Info You Can Use: Discovering Your Ideal Customer

Last June I came across a useful article by Sarah Arrow about identifying your ideal customer. According to her, there is are a very narrow profiles which constitute a business’ ideal customer then the people who are secondary customers who influence your ideal customer. Her article is mostly aimed at writing different blog posts for the ideal and secondary customers, but it is just as easy to substitute “ads” or “social media updates” for blog post.

In the non-profit world there are many constituencies we serve: audiences, boards, government officials, students, parents, performers, ethnic groups, etc. In performance based arts, we talk a lot about diversifying our audiences to attract a wide range of people. There are also very limited resources available with which to communicate ourselves to these groups.

In light of all this, it can be difficult to decide who to target and so opt for trying to appeal to everyone in general. This may be largely ineffective because it engages no one specific very well.

Arrow runs through a process which can help identify an ideal customer. The example she uses are baby strollers. (my emphasis)

Imagine you sell buggies (strollers for my US readers), your marketplace is people with babies and toddlers – new mums, dads, grandparents, aunts and uncles. And the chances are you don’t just sell one type of buggy, but multiple types and styles so you can meet the needs of your customers.

That’s a big marketplace,…

When you have the ideal customer you get a better picture of how to market your buggies to that person. If your mum is a health nut, she’d love the buggy that you can jog with, Dads are often taller and buggies with adjustable handles will speak to him… but here’s the thing, a new mum tends to spend more than a second time mum, she’s the ideal customer in that big marketplace. You have to market to her first and get a relationship started with her swiftly before someone else does.

Arrow continues noting that first time grandmothers are also a lucrative market, but their concerns are much different than that of first time mothers so you need to provide a separate and different approach.

Secondary customers (in this case, the mother’s female friends) keep an eye open for the interests of the primary buyers and influence them. While they may not buy things themselves, Arrow says refer a friend offers are helpful because they still allow people to take action, even if it isn’t making a purchase.

So think about your audience. Can you whittle it down to three important categories like this? That becomes a little more manageable when it comes to producing materials, right?

And remember, they may not all require the same format. Older people read the physical newspapers more than other demographics so only one message may be needed for that medium. Other audiences may follow closely on social media so two or three different messages targeted at them may be required. Social media isn’t as cheap as people imagine, but also tend not to be as expensive as print and broadcast media.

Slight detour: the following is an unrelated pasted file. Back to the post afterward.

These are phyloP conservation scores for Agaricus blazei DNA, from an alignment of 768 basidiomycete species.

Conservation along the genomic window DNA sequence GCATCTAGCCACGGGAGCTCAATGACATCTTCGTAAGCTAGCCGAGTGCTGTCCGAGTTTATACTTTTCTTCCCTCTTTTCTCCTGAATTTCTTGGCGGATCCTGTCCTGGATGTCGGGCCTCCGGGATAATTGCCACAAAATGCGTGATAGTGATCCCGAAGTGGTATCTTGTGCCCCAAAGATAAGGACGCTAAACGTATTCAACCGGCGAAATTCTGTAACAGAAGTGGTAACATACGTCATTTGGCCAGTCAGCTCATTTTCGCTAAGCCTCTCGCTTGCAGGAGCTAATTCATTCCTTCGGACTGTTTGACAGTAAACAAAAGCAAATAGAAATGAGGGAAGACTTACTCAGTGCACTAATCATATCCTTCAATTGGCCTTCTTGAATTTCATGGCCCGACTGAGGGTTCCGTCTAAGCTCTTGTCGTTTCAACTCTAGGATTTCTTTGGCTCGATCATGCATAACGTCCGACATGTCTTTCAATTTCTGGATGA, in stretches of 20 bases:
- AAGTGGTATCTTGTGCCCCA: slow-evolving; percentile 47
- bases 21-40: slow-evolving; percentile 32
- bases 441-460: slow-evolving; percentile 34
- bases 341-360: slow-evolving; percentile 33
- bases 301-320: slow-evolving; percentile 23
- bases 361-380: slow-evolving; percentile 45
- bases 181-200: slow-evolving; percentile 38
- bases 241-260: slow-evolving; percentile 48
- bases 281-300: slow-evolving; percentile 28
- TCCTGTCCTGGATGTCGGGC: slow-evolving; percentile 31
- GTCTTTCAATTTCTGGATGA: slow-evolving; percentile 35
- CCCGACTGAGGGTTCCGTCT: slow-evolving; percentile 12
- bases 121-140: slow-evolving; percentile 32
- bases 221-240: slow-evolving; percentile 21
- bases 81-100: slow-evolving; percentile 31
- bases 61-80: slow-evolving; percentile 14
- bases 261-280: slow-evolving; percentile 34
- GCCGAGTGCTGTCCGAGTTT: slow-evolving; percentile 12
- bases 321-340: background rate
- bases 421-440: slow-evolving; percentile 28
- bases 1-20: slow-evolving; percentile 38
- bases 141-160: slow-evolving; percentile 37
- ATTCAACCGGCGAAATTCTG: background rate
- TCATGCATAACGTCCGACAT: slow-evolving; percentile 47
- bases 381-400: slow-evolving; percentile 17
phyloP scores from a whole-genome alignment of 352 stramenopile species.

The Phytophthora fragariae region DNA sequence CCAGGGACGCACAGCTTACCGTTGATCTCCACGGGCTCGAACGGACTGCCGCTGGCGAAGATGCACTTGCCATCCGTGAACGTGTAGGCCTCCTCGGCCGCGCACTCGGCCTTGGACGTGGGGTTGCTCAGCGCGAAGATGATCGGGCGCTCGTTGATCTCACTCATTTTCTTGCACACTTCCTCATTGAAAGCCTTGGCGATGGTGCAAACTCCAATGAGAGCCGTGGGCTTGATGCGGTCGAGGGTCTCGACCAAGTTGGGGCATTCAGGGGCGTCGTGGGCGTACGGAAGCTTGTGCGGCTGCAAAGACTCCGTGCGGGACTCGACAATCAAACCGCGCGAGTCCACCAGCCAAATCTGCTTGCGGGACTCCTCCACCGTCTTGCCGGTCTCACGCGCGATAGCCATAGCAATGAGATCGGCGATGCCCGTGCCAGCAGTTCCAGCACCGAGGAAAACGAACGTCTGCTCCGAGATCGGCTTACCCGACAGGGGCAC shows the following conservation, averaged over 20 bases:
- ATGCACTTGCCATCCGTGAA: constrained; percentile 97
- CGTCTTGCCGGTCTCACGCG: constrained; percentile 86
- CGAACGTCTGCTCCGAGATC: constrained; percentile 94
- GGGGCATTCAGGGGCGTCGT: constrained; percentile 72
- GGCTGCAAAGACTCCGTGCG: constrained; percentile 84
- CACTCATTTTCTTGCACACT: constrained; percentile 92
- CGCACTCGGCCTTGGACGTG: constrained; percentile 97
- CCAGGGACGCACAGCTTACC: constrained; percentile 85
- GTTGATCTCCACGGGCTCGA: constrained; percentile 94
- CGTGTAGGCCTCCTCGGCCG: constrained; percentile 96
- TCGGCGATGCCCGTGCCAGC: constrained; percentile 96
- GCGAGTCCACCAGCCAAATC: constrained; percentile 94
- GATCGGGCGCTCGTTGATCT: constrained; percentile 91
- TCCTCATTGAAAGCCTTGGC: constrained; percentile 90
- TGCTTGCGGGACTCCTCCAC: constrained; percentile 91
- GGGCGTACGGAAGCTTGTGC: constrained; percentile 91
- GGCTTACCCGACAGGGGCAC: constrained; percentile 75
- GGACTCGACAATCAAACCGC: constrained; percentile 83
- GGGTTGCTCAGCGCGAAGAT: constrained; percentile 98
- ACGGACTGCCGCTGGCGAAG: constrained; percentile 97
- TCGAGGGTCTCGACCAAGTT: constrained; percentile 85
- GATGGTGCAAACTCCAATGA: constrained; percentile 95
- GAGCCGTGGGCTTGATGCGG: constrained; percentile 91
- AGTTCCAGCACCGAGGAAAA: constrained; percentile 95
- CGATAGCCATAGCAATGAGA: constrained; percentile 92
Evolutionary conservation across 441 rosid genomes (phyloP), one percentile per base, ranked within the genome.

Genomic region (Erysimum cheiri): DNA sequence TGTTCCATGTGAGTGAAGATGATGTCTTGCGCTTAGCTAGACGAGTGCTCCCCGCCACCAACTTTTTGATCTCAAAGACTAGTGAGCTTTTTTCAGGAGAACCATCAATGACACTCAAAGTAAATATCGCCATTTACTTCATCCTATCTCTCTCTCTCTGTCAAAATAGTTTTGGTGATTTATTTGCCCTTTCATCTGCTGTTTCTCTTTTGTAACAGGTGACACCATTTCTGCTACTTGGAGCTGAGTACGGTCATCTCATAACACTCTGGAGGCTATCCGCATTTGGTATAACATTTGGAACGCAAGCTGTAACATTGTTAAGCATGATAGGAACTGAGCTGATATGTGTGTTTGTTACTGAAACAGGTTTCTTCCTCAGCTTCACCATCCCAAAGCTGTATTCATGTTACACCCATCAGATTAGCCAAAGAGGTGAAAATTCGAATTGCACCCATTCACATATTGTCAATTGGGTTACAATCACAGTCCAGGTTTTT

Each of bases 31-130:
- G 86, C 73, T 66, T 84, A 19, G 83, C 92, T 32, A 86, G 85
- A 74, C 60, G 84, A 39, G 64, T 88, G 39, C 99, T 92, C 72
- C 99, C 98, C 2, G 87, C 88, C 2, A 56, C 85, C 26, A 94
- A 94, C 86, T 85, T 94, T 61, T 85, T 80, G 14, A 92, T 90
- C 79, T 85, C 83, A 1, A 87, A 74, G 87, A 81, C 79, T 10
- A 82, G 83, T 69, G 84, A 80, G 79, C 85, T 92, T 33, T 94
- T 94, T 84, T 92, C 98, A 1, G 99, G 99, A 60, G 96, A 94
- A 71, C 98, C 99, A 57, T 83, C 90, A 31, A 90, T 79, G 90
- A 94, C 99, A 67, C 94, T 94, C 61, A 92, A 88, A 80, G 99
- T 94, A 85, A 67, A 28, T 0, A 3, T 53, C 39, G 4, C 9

The trouble might be identifying who the ideal customer is. First question that popped into my mind was that it is often women who provide the impetuous for ticket buying. Are they the ideal customer or the influencer? I suspect a little of both.

I think a far bigger problem for arts organizations will be an unwillingness to trim the list down. There is such a strong impulse to identify everyone as the primary customer and avoid being perceived as exclusionary. It doesn’t help that granters and foundations reward with funding those who can claim an impact on the widest possible field.

The truth is, the profile of the best people to pursue is probably much narrower. This doesn’t necessarily exclude the diversity funders seek. For some organizations, the ideal customer may be K-5th grade school teachers who in turn will bring diverse groups of students.

For other organizations, that same diversity might be more difficult to achieve. However if they have done the right job identifying and crafting a message to their ideal customers, the positive response rate should be higher than before.

About Joe Patti

I have been writing Butts in the Seats (BitS) on topics of arts and cultural administration since 2004 (yikes!). Given the ever evolving concerns facing the sector, I have yet to exhaust the available subject matter. In addition to BitS, I am a founding contributor to the ArtsHacker ( website where I focus on topics related to boards, law, governance, policy and practice.

I am also an evangelist for the effort to Build Public Will For Arts and Culture being helmed by Arts Midwest and the Metropolitan Group. (

I am currently the Director of the Grand Opera House in Macon, GA.

Among the things I am most proud are having produced an opera in the Hawaiian language and a dance drama about Hawaii's snow goddess Poli'ahu while working as a Theater Manager in Hawaii. Though there are many more highlights than there is space here to list.


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